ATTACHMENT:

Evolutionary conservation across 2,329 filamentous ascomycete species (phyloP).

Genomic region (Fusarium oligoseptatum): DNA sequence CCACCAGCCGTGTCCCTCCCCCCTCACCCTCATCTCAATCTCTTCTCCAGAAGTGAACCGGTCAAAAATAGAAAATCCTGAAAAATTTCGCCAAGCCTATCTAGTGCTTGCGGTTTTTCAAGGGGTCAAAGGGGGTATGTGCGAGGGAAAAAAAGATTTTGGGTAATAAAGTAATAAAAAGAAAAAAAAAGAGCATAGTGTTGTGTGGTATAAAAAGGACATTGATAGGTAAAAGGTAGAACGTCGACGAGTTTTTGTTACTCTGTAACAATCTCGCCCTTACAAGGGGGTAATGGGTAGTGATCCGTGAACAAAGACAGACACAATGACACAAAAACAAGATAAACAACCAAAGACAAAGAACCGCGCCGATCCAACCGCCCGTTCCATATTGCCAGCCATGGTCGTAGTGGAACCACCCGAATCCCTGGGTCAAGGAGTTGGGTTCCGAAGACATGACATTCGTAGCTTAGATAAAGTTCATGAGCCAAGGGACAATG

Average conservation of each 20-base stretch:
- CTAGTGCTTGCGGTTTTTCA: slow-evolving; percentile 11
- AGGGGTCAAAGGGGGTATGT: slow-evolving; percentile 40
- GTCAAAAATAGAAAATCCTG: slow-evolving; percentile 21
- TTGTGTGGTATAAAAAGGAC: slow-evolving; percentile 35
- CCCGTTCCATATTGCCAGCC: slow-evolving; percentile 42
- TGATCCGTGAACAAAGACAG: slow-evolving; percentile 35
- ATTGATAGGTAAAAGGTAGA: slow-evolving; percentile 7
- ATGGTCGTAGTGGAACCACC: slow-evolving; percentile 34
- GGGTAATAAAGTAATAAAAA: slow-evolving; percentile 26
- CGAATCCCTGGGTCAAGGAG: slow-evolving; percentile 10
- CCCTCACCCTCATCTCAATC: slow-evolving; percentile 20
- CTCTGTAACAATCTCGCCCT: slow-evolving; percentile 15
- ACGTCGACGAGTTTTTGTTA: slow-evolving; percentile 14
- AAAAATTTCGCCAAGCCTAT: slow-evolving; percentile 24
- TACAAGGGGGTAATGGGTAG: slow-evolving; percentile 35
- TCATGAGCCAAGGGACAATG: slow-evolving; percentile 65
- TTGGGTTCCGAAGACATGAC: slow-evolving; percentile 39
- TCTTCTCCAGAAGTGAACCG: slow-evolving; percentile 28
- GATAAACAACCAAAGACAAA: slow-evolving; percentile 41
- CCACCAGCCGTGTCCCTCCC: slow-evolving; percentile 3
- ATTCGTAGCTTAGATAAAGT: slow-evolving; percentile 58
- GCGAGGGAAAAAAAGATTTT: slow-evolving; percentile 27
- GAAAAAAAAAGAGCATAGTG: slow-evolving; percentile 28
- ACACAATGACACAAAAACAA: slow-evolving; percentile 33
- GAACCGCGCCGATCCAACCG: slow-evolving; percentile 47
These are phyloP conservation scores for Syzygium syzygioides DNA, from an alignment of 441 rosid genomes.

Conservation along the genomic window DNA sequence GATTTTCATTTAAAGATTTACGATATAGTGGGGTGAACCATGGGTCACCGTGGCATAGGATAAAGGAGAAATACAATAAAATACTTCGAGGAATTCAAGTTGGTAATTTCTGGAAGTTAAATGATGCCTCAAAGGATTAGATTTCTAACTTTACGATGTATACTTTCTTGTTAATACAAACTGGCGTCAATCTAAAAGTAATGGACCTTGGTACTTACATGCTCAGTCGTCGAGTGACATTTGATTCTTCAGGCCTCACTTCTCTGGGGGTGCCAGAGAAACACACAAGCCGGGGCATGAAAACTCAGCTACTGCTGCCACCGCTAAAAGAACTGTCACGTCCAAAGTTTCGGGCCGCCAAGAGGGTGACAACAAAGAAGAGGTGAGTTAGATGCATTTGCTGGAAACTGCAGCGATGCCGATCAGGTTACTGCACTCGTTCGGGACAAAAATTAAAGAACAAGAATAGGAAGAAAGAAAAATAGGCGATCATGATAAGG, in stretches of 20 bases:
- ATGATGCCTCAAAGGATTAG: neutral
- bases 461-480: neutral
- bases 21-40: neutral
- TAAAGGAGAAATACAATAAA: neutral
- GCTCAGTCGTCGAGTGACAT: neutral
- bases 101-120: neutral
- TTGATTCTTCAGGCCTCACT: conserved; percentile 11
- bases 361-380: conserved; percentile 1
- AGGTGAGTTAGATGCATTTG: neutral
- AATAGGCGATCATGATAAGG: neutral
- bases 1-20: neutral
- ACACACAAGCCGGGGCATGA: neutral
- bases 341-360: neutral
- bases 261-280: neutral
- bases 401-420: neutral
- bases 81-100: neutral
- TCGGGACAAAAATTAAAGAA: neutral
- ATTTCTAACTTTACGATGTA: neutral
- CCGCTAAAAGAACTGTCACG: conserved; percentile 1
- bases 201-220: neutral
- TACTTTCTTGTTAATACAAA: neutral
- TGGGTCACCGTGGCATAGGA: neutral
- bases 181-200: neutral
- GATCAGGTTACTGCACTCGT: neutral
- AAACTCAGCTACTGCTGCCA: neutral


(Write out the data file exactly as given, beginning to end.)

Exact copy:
Evolutionary conservation across 2,329 filamentous ascomycete species (phyloP).

Genomic region (Fusarium oligoseptatum): DNA sequence CCACCAGCCGTGTCCCTCCCCCCTCACCCTCATCTCAATCTCTTCTCCAGAAGTGAACCGGTCAAAAATAGAAAATCCTGAAAAATTTCGCCAAGCCTATCTAGTGCTTGCGGTTTTTCAAGGGGTCAAAGGGGGTATGTGCGAGGGAAAAAAAGATTTTGGGTAATAAAGTAATAAAAAGAAAAAAAAAGAGCATAGTGTTGTGTGGTATAAAAAGGACATTGATAGGTAAAAGGTAGAACGTCGACGAGTTTTTGTTACTCTGTAACAATCTCGCCCTTACAAGGGGGTAATGGGTAGTGATCCGTGAACAAAGACAGACACAATGACACAAAAACAAGATAAACAACCAAAGACAAAGAACCGCGCCGATCCAACCGCCCGTTCCATATTGCCAGCCATGGTCGTAGTGGAACCACCCGAATCCCTGGGTCAAGGAGTTGGGTTCCGAAGACATGACATTCGTAGCTTAGATAAAGTTCATGAGCCAAGGGACAATG

Average conservation of each 20-base stretch:
- CTAGTGCTTGCGGTTTTTCA: slow-evolving; percentile 11
- AGGGGTCAAAGGGGGTATGT: slow-evolving; percentile 40
- GTCAAAAATAGAAAATCCTG: slow-evolving; percentile 21
- TTGTGTGGTATAAAAAGGAC: slow-evolving; percentile 35
- CCCGTTCCATATTGCCAGCC: slow-evolving; percentile 42
- TGATCCGTGAACAAAGACAG: slow-evolving; percentile 35
- ATTGATAGGTAAAAGGTAGA: slow-evolving; percentile 7
- ATGGTCGTAGTGGAACCACC: slow-evolving; percentile 34
- GGGTAATAAAGTAATAAAAA: slow-evolving; percentile 26
- CGAATCCCTGGGTCAAGGAG: slow-evolving; percentile 10
- CCCTCACCCTCATCTCAATC: slow-evolving; percentile 20
- CTCTGTAACAATCTCGCCCT: slow-evolving; percentile 15
- ACGTCGACGAGTTTTTGTTA: slow-evolving; percentile 14
- AAAAATTTCGCCAAGCCTAT: slow-evolving; percentile 24
- TACAAGGGGGTAATGGGTAG: slow-evolving; percentile 35
- TCATGAGCCAAGGGACAATG: slow-evolving; percentile 65
- TTGGGTTCCGAAGACATGAC: slow-evolving; percentile 39
- TCTTCTCCAGAAGTGAACCG: slow-evolving; percentile 28
- GATAAACAACCAAAGACAAA: slow-evolving; percentile 41
- CCACCAGCCGTGTCCCTCCC: slow-evolving; percentile 3
- ATTCGTAGCTTAGATAAAGT: slow-evolving; percentile 58
- GCGAGGGAAAAAAAGATTTT: slow-evolving; percentile 27
- GAAAAAAAAAGAGCATAGTG: slow-evolving; percentile 28
- ACACAATGACACAAAAACAA: slow-evolving; percentile 33
- GAACCGCGCCGATCCAACCG: slow-evolving; percentile 47
These are phyloP conservation scores for Syzygium syzygioides DNA, from an alignment of 441 rosid genomes.

Conservation along the genomic window DNA sequence GATTTTCATTTAAAGATTTACGATATAGTGGGGTGAACCATGGGTCACCGTGGCATAGGATAAAGGAGAAATACAATAAAATACTTCGAGGAATTCAAGTTGGTAATTTCTGGAAGTTAAATGATGCCTCAAAGGATTAGATTTCTAACTTTACGATGTATACTTTCTTGTTAATACAAACTGGCGTCAATCTAAAAGTAATGGACCTTGGTACTTACATGCTCAGTCGTCGAGTGACATTTGATTCTTCAGGCCTCACTTCTCTGGGGGTGCCAGAGAAACACACAAGCCGGGGCATGAAAACTCAGCTACTGCTGCCACCGCTAAAAGAACTGTCACGTCCAAAGTTTCGGGCCGCCAAGAGGGTGACAACAAAGAAGAGGTGAGTTAGATGCATTTGCTGGAAACTGCAGCGATGCCGATCAGGTTACTGCACTCGTTCGGGACAAAAATTAAAGAACAAGAATAGGAAGAAAGAAAAATAGGCGATCATGATAAGG, in stretches of 20 bases:
- ATGATGCCTCAAAGGATTAG: neutral
- bases 461-480: neutral
- bases 21-40: neutral
- TAAAGGAGAAATACAATAAA: neutral
- GCTCAGTCGTCGAGTGACAT: neutral
- bases 101-120: neutral
- TTGATTCTTCAGGCCTCACT: conserved; percentile 11
- bases 361-380: conserved; percentile 1
- AGGTGAGTTAGATGCATTTG: neutral
- AATAGGCGATCATGATAAGG: neutral
- bases 1-20: neutral
- ACACACAAGCCGGGGCATGA: neutral
- bases 341-360: neutral
- bases 261-280: neutral
- bases 401-420: neutral
- bases 81-100: neutral
- TCGGGACAAAAATTAAAGAA: neutral
- ATTTCTAACTTTACGATGTA: neutral
- CCGCTAAAAGAACTGTCACG: conserved; percentile 1
- bases 201-220: neutral
- TACTTTCTTGTTAATACAAA: neutral
- TGGGTCACCGTGGCATAGGA: neutral
- bases 181-200: neutral
- GATCAGGTTACTGCACTCGT: neutral
- AAACTCAGCTACTGCTGCCA: neutral